As long as all the key players are still alive, it is normally possible to put into effect the transactions required to hand over the reins (after taking into account all the necessary advice on tax and legal implications etc.). However, where one of the key players dies in situ, things are not always as straight-forward as the parties had imagined they would be.
The starting point, of course, is for the executors to check the terms of the deceased’s will (or if he or she hasn’t made one, the rules on intestacy). But anyone writing or reviewing their will needs to be careful. A will cannot direct the executors to transfer assets that the deceased does not own or does not have an unfettered power to transfer. An obvious example would be leaving a legacy of a car that the deceased has already sold – clearly this legacy fails. Not so obvious however are directions with regard to the deceased’s ownership of shares in the family company. The executors will need to check the following:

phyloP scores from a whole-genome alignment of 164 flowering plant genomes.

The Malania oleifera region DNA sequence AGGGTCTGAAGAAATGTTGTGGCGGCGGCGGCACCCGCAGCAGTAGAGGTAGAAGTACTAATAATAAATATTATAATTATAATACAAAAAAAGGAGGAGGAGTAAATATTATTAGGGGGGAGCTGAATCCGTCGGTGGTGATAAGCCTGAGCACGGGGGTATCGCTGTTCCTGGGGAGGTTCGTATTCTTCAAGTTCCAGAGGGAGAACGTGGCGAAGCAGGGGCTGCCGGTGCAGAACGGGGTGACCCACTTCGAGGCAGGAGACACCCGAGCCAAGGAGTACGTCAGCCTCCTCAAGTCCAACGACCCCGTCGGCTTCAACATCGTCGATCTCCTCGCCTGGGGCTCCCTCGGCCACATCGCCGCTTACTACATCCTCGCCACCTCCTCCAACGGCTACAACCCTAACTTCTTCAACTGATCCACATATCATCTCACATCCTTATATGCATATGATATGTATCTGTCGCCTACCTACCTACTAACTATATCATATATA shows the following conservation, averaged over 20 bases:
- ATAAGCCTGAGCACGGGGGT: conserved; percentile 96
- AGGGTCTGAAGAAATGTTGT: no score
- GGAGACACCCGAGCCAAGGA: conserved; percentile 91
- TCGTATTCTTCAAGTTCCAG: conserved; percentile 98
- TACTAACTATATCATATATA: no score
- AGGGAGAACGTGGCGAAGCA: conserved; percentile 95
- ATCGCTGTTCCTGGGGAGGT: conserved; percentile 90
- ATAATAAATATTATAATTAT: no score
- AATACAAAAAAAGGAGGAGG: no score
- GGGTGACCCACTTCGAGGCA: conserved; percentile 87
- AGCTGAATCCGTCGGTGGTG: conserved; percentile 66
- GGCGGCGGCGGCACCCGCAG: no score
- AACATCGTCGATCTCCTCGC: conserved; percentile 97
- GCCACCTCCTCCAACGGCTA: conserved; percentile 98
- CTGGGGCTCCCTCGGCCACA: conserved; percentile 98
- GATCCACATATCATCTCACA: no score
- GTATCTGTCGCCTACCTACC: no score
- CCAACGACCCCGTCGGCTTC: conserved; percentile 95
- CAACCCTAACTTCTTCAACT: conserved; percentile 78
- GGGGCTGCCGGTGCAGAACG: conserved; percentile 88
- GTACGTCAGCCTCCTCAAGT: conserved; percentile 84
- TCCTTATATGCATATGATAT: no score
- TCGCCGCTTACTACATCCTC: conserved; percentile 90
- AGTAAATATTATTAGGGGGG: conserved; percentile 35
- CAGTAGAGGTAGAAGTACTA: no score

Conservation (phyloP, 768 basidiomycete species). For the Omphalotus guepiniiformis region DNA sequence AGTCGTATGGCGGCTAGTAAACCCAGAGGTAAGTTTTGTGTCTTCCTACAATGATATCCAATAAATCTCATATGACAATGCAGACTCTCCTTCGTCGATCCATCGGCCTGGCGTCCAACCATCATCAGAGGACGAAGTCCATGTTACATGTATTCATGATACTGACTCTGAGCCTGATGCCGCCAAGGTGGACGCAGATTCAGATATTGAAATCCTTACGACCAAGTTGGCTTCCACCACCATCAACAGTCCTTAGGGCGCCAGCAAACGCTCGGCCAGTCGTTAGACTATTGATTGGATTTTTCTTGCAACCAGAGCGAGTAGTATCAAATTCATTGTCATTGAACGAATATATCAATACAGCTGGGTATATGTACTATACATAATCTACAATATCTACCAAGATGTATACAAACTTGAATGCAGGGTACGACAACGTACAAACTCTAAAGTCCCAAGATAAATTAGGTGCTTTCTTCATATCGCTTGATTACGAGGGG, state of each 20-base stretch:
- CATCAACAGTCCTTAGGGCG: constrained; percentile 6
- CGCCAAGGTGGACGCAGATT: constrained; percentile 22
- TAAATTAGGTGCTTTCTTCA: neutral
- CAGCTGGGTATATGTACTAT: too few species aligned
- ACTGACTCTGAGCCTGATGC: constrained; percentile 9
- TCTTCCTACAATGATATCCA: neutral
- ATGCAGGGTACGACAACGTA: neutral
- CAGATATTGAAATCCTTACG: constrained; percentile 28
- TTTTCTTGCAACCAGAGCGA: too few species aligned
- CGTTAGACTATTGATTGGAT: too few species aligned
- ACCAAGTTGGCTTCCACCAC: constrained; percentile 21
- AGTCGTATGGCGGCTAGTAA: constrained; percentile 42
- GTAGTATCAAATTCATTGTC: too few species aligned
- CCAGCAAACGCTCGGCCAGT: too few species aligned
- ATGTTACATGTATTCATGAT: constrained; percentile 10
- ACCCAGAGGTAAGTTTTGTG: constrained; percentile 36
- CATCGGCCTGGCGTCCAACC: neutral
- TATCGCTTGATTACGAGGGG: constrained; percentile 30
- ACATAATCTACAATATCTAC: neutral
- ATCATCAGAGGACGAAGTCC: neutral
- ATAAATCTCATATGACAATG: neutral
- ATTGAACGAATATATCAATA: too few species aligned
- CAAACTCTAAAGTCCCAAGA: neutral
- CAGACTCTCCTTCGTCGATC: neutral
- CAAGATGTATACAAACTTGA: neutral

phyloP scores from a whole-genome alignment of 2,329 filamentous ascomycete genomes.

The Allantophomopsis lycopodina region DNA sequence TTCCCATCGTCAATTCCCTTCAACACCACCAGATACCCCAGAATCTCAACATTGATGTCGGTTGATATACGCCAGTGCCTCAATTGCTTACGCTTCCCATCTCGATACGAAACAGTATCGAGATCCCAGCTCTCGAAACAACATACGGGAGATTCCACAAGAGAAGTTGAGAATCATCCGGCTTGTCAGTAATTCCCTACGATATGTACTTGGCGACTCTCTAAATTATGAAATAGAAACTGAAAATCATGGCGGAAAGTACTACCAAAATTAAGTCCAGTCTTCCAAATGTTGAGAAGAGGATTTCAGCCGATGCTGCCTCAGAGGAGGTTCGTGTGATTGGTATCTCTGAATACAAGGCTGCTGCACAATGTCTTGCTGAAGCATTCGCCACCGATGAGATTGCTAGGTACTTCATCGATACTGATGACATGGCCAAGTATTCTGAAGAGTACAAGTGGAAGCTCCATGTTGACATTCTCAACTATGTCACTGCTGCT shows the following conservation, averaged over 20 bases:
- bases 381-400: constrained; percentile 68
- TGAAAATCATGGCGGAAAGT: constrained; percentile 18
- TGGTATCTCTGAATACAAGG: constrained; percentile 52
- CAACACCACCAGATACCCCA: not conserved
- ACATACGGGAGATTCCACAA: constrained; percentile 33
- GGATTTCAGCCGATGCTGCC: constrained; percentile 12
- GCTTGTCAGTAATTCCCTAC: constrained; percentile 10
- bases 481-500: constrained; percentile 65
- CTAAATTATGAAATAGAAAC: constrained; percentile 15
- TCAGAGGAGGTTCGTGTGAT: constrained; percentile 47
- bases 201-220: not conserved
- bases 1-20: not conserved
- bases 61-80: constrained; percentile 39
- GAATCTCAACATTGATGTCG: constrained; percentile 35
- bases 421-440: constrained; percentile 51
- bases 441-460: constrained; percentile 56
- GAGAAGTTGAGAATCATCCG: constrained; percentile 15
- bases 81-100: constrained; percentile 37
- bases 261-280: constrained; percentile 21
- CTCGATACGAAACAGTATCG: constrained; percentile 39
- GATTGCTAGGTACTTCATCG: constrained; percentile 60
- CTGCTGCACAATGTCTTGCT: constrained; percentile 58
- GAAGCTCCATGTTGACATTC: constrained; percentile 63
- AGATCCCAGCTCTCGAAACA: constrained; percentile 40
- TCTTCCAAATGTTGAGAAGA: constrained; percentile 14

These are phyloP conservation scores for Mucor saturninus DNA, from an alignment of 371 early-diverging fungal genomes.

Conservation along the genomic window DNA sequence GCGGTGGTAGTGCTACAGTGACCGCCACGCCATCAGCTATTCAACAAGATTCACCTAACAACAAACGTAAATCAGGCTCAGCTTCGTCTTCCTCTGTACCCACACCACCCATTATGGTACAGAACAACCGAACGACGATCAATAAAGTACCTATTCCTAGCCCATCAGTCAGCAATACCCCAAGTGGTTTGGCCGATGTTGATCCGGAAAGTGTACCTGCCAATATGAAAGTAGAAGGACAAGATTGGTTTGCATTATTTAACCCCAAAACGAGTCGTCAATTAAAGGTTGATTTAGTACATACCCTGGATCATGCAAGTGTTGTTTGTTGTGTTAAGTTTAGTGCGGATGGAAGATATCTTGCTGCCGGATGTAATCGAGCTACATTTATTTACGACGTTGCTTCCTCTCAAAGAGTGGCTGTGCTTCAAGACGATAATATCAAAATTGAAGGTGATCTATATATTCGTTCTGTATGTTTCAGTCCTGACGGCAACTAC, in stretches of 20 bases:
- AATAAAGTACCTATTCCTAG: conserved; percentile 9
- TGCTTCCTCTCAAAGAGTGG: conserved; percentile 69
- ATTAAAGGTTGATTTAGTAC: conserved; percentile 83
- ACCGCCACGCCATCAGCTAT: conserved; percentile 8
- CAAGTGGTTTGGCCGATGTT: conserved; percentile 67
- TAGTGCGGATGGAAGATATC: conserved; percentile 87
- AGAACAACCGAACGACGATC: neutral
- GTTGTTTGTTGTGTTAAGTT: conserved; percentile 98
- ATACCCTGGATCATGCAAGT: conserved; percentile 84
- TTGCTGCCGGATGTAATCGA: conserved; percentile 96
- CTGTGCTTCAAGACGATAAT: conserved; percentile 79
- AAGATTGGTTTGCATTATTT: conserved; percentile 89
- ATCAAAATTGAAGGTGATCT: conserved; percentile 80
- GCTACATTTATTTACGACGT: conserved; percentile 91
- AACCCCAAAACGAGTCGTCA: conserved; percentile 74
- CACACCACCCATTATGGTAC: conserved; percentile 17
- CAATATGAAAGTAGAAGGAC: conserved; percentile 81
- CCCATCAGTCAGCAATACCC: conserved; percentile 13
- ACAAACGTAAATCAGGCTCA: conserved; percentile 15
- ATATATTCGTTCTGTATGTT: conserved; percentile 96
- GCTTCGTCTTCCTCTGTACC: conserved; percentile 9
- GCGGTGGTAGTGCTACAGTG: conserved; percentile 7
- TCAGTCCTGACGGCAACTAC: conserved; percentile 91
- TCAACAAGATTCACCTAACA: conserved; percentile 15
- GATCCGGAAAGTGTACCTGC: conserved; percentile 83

- The articles of association. The articles will be a matter of public record available from Companies House. Do the articles require the agreement of other shareholders before transfers can be made?
- Any shareholder agreement – this is a private agreement between shareholders and may not be apparent from the deceased’s papers so enquiries may need to be made of the other shareholders to see if there are any restrictions on the transfer of shares
- Any option agreements – sometimes the shareholders enter option agreements so that others have the right to buy shares on the occurrence of a certain event (e.g. death) at a predetermined price or in accordance with an agreed formula.
Any of the above could obstruct the smooth hand over of the company if they are not properly thought through, appropriately communicated and reviewed on a regular basis to make sure they are still likely to achieve the desired outcome.
Finally, it is worth considering what would happen in the, sadly all too common, event that a shareholder loses the capacity to act and make decisions which can, in some circumstances be even more difficult to deal with.
The next step
For further information on passing on your family company, please contact your usual UHY adviser.